Webmasters Stack Exchange is a question and answer site for pro webmasters. Join them; it only takes a minute:

Sign up
Here's how it works:
  1. Anybody can ask a question
  2. Anybody can answer
  3. The best answers are voted up and rise to the top

The keywords I have been using are very competitive and this is resulting in terrible rankings. Would it be an acceptable strategy to start with some less competitive keywords so that my website gets better ranking, more attention which will support more natural links to it?

Would it then be acceptable to adjust the keywords gradually in the direction of the ultimate keywords and would this be a doable task?

share|improve this question

Your suggested strategy is a very good one. It is called the "long tail strategy".

If the keywords that you are going after are very competitive and high traffic, there are likely hundreds of related medium traffic keywords and thousands of related tail keywords.

Most websites start out only being able to rank for less competitive keywords and move towards more and more competitive keywords as the site builds reputation.

share|improve this answer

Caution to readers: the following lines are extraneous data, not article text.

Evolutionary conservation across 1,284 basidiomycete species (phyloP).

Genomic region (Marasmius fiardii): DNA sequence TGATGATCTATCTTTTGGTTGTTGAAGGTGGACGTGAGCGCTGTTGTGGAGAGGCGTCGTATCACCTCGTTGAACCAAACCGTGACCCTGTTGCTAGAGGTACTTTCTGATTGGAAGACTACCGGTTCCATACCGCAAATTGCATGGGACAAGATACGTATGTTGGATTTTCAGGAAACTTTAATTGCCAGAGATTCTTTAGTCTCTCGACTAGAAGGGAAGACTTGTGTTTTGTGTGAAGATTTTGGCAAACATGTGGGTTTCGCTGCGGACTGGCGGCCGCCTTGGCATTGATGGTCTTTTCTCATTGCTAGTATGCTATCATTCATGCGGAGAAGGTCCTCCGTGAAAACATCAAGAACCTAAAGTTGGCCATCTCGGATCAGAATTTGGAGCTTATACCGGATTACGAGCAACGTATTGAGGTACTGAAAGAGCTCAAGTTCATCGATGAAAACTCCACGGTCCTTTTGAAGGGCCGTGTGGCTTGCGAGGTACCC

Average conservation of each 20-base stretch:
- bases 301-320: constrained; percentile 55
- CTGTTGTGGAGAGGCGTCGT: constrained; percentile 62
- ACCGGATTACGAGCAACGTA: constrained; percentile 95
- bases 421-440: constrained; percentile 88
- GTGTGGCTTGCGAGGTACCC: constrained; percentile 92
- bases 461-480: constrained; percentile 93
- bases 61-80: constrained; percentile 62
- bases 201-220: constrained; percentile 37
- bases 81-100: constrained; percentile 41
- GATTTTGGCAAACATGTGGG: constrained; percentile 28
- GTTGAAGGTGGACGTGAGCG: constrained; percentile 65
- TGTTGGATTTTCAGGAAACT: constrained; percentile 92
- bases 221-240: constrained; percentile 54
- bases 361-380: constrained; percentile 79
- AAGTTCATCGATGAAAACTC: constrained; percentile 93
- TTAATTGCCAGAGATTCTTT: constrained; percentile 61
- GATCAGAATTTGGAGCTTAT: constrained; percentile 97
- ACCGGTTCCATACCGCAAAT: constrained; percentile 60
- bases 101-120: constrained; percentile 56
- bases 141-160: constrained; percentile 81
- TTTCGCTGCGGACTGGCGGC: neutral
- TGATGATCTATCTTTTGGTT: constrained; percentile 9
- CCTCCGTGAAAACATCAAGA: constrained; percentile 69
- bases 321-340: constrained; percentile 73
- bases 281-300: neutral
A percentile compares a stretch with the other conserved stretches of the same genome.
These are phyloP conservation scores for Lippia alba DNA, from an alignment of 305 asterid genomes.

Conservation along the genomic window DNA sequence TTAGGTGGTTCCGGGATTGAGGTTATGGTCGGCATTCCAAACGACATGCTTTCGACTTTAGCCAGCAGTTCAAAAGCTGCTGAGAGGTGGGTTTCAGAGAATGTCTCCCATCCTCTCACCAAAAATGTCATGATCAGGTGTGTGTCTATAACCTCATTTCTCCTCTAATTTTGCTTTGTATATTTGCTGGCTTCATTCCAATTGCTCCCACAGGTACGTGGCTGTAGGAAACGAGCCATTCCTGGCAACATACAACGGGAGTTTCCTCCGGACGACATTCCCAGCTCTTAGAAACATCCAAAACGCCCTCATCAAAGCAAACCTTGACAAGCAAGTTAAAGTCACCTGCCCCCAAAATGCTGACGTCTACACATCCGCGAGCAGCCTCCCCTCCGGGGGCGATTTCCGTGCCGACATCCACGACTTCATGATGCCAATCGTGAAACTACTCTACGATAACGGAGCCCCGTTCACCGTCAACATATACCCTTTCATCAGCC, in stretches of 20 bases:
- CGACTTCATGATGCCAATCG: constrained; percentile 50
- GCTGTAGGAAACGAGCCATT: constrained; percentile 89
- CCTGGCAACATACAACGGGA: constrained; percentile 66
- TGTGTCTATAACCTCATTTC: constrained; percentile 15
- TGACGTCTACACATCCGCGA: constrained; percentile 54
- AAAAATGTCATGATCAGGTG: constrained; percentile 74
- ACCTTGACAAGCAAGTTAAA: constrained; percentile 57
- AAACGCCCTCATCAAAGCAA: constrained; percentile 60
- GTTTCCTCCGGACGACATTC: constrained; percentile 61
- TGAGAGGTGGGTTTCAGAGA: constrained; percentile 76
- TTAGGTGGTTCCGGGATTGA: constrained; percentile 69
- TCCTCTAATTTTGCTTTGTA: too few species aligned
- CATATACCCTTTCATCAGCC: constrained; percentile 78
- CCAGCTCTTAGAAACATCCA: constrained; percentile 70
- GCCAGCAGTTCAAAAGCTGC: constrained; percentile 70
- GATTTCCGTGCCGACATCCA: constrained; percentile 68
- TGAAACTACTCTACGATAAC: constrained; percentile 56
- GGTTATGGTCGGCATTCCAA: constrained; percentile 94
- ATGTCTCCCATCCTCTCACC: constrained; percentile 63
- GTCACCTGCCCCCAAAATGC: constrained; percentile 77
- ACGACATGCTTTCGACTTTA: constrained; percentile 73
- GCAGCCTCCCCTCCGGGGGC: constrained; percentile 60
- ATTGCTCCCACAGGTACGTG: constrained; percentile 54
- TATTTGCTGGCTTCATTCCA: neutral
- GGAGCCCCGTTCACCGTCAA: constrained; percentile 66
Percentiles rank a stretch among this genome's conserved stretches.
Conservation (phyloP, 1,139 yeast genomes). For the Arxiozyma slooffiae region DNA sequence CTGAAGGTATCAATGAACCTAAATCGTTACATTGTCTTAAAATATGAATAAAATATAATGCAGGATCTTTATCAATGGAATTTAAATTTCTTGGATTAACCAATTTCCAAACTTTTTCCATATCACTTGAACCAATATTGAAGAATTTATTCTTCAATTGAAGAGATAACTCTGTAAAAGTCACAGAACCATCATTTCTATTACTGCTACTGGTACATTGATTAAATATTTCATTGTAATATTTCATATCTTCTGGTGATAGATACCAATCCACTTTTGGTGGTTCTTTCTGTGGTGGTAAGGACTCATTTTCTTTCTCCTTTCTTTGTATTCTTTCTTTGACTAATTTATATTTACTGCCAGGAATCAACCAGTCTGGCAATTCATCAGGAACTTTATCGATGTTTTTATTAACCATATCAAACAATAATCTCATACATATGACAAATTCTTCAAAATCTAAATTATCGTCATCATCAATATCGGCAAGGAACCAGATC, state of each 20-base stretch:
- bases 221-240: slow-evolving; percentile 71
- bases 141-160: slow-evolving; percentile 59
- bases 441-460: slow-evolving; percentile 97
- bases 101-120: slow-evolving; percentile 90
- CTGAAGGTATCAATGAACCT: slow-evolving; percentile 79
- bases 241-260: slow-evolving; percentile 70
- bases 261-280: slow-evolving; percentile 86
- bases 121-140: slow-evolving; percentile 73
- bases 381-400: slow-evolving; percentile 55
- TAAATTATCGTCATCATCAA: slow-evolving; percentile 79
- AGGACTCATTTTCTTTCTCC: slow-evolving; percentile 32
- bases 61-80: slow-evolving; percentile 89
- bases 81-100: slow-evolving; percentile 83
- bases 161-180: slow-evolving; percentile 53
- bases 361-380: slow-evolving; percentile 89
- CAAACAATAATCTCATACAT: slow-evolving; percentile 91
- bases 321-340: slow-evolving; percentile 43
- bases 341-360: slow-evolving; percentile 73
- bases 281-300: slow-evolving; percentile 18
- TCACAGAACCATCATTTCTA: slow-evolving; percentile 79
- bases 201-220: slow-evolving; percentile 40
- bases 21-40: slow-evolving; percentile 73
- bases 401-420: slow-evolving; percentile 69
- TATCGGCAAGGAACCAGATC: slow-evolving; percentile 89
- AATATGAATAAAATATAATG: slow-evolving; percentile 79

And don't forget that by chasing the long tail keywords are are also optimizing for the more general keywords at the same time since most of the long tail keywords contain the more general keywords as well. – John Conde Sep 9 '13 at 20:36
+1 for light bulb moment – Andrew Findlay Sep 9 '13 at 20:37

Sorry, but I do not 100% agree with that.

I think this mainly depends factors like the competition in your niche, your budget, available resources, quality of your content, backlink opportunities and much more.

For some less competitive niches the best strategy in my opinion is to immediately target the top keywords.

But sure, I agree that for highly competitive niches a good strategy can be to target the the long tail and less competitive keyords.

share|improve this answer

Your Answer


By posting your answer, you agree to the privacy policy and terms of service.

Not the answer you're looking for? Browse other questions tagged or ask your own question.